Here at Astron, we receive many questions from our nonprofit clients regarding trends in and planning for executive compensation around this time of year. To wrap up our annual three-part series on compensation planning, it’s time to turn our focus to what’s happening in the dynamic world of nonprofit executive compensation.
In early September 2022, Candid.org released its annual review of nonprofit executive compensation trends.
- This year’s report found that while median compensation for CEOs increased by 4.7% overall, it decreased by 5.2% for nonprofit organizations in the largest budget band (>$50 million).
- According to Candid.org, “We don’t know for certain that this is a direct impact of Covid-19, nor are we certain why larger nonprofits saw this decrease while smaller nonprofits saw an increase or held steady. It’s not the first time we’ve observed this trend, but it looks to be the largest decrease we’ve seen in quite some time. It will be interesting to see if this trend continues.”
- The pay gap is slowly declining, but median compensation for female CEOs still trailed the median compensation for male CEOs in all budget groups.
- The percentage of female CEOs grew in all budget groups, but female representation declined as organization budget size increased.
- Science & technology research and health-related program areas had the highest median compensation, whereas religion and animal-related organizations had the lowest median compensation.
- The District of Columbia had the highest median executive compensation, followed by New York and Massachusetts.
- Representation in leadership remains a challenge at nonprofit organizations. Only 13% of responding organizations have a CEO of color.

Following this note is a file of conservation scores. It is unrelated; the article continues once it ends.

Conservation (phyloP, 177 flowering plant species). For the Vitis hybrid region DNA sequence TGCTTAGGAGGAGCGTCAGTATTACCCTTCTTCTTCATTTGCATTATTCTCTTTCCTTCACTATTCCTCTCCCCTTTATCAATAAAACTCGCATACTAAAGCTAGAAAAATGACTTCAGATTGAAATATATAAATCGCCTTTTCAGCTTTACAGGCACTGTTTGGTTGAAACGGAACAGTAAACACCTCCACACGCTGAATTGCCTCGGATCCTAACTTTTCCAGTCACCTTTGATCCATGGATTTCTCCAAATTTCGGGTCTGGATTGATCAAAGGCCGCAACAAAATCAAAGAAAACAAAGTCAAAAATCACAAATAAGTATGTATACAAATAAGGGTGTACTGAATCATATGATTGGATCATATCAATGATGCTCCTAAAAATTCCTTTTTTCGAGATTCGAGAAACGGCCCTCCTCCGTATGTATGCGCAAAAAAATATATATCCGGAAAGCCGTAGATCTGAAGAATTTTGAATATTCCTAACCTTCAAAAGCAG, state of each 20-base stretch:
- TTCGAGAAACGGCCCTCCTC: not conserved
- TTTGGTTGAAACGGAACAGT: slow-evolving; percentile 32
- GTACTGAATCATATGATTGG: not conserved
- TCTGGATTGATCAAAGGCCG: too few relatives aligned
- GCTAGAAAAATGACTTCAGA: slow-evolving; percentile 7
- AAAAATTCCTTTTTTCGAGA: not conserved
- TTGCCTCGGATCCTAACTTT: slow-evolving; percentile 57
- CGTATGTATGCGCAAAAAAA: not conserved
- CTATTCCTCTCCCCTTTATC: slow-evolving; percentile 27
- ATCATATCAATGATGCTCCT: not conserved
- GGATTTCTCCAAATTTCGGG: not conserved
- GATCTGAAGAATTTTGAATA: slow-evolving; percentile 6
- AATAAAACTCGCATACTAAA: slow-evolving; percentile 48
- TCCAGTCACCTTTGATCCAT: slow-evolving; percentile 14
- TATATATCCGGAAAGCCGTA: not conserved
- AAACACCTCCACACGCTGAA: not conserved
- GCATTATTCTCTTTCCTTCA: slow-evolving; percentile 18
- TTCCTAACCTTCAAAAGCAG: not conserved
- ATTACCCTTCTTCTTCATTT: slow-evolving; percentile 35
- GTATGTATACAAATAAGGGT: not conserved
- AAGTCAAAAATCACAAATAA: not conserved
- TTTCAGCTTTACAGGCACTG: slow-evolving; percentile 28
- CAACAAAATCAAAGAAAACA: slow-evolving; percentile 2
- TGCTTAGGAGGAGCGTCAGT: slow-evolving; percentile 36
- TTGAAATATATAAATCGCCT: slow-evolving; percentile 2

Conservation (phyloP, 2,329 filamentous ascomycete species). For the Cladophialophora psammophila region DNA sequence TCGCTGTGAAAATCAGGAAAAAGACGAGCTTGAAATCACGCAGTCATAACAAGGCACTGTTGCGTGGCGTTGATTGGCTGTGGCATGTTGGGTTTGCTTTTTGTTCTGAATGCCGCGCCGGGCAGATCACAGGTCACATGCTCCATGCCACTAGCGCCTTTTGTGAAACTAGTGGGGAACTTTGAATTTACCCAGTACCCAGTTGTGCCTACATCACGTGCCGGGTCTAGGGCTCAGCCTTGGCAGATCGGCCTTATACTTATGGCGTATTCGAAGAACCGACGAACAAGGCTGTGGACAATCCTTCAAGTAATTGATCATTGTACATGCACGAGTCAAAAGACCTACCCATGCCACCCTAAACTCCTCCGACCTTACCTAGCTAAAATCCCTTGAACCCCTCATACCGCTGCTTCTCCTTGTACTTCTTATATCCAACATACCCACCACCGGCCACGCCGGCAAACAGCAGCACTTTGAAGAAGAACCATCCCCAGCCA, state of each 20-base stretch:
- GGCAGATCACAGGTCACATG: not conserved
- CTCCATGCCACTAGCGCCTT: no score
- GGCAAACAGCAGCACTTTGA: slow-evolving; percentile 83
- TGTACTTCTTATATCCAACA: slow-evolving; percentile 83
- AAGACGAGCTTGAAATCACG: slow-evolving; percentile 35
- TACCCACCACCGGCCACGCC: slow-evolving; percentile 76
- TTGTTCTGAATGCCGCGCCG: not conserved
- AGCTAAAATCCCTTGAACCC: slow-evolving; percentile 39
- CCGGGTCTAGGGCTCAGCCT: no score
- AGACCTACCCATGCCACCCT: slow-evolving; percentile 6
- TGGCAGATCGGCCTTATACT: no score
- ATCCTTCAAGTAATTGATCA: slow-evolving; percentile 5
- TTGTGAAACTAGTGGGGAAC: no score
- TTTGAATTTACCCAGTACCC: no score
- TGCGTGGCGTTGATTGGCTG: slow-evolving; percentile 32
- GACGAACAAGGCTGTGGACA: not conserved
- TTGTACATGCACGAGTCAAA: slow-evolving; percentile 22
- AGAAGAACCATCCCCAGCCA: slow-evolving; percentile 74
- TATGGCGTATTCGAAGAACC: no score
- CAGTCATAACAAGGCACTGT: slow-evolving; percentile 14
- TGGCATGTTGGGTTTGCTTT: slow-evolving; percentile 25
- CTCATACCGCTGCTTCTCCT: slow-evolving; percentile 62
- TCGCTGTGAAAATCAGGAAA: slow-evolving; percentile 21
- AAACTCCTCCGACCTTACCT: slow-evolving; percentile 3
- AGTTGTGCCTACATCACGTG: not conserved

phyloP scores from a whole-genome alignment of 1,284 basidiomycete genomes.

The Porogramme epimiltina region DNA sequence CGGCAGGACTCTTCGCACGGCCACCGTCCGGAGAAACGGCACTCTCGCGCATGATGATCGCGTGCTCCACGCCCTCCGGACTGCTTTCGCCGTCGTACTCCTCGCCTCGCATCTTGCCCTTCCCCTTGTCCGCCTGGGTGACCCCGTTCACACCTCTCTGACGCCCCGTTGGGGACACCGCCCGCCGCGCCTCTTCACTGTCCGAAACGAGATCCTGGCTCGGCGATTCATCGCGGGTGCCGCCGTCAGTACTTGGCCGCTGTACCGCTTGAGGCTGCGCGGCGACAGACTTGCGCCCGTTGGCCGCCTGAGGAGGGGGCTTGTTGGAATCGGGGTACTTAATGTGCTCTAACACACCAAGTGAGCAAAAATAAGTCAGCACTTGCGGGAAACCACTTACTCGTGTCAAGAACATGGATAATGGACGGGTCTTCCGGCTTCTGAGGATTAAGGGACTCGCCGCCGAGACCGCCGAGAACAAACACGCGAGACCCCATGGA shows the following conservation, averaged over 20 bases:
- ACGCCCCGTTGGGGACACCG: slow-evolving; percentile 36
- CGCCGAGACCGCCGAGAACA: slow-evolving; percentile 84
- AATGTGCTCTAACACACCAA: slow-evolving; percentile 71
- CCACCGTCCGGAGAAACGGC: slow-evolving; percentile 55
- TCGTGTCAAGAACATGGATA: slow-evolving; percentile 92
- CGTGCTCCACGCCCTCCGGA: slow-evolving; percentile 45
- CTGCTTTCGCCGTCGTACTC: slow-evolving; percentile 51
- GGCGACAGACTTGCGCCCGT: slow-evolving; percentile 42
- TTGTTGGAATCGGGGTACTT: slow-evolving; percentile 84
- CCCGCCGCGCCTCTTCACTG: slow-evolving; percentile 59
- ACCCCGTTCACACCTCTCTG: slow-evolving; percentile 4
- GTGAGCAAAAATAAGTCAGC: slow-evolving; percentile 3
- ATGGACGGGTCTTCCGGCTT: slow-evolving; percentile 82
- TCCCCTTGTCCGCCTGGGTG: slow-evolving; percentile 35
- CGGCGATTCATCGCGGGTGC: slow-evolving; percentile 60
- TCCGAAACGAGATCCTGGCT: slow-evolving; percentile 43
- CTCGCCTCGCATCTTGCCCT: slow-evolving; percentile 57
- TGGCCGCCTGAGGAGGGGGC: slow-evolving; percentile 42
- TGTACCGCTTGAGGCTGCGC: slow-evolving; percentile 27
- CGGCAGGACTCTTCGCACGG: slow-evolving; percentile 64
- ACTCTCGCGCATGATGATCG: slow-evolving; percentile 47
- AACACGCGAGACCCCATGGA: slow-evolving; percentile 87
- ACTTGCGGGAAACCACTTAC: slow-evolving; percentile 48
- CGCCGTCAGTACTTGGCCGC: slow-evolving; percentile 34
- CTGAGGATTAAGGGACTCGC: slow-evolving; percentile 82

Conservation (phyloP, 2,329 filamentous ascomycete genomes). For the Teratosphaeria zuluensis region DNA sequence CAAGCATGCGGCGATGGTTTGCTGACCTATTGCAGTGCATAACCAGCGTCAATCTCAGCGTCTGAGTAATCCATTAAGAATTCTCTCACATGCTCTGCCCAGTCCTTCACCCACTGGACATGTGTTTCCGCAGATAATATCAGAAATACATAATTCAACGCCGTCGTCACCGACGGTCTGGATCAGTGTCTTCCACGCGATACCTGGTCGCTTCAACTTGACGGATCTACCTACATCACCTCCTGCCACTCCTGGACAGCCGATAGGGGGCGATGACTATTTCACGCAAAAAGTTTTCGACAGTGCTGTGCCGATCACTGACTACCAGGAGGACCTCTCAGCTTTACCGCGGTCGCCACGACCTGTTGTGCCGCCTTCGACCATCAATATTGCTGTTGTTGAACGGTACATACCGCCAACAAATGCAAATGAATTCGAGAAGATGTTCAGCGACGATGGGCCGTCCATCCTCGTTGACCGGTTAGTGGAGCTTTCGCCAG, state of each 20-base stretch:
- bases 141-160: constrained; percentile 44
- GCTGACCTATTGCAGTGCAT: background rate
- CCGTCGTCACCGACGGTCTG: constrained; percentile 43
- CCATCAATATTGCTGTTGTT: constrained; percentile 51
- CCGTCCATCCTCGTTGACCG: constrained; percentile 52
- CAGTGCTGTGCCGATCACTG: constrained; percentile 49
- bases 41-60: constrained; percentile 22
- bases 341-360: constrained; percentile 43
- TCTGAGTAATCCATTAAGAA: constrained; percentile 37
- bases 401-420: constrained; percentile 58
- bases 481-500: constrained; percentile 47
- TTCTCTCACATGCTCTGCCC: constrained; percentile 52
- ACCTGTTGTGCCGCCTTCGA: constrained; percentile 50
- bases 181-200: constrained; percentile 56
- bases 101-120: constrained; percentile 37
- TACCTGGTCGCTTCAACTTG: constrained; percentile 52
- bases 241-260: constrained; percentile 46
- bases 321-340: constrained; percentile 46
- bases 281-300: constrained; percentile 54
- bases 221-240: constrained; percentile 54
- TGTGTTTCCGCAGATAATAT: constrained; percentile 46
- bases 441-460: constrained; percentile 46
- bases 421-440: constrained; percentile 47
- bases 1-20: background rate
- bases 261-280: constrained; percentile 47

- Women lead 64% of responding organizations and far outnumber men as leaders of small-to-medium nonprofits. At the largest budget categories, men outnumber women.
- Because male CEOs are more commonly found at larger, higher-paying organizations, male CEO pay is higher than a woman’s, on average.
The Need to Re-educate Nonprofit Boards on “Reasonable Compensation”
An issue recently identified by the National Council of Nonprofits is the lack of Board understanding of their responsibilities towards maintaining “reasonable compensation” for their Executive Director / CEO and other disqualified positions. The following is a reminder of the Board responsibilities related to executive compensation and the overall importance of these responsibilities. Of particular note is that during the COVID pandemic many nonprofits deferred compensation discussions. But with a return to some normalcy, Boards are once again making these decisions impacting the executive team.
- The IRS recommends that charitable nonprofits follow its three-step process to determine that compensation is reasonable and not excessive. (See also Treas. Reg. § 53.4958-6(a))
- The board should arrange for an “independent body” to conduct a “comparability review.” The person receiving the compensation therefore should not be part of the review process.
- The independent body should take a look at “comparable” salary and benefits data, such as data available from salary and benefit surveys, to learn what nonprofit employers with similar missions, budget sizes, and locations pay their senior leaders. The Internal Revenue Service will look to the independence of any compensation consultant used, and the quality of any study, survey, or other data used to establish executive compensation.
- Compensation includes salary and benefits, such as insurance, a car, housing allowance, or other fringe benefits, that should be included in the calculation of total annual compensation. The instructions to Form 990 include a glossary of terms and a table that shows precisely how and where to report the many types of “other compensation” that should be included in total compensation.
- The board/independent body conducting the review should document who was involved and their “independence” (i.e., that they do not receive compensation from the nonprofit), the process used to conduct the review, and the disposition of the full board’s decision to approve the executive director’s compensation. Meeting minutes work well for this purpose. The documentation should demonstrate that the board took the comparable data into consideration when it approved the compensation.